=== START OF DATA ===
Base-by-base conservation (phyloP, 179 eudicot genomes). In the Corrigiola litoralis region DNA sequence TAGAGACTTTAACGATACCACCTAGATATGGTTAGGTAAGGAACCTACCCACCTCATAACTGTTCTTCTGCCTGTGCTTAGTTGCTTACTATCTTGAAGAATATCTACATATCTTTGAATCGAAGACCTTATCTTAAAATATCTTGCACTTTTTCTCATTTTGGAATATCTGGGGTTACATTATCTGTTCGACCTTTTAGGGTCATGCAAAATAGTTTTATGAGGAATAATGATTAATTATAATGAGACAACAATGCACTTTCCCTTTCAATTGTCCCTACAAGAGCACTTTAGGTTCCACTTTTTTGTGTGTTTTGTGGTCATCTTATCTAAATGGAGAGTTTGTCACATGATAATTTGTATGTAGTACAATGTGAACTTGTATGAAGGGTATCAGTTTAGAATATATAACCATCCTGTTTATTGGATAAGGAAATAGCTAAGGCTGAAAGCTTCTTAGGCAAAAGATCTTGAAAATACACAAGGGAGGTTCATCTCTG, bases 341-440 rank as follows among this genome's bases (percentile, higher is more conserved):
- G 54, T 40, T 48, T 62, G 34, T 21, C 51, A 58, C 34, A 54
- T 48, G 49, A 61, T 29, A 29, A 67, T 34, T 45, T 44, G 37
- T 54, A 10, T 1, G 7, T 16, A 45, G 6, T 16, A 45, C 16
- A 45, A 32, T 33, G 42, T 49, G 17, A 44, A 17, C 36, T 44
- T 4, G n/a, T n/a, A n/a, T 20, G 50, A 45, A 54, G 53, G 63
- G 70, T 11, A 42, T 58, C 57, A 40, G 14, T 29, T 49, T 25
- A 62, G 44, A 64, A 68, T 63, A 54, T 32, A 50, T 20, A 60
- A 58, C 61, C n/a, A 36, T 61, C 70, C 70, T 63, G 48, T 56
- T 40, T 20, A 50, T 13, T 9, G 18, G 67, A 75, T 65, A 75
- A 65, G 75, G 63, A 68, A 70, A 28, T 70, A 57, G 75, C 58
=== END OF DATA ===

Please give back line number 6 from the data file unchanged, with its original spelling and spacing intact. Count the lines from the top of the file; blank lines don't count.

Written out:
- T 4, G n/a, T n/a, A n/a, T 20, G 50, A 45, A 54, G 53, G 63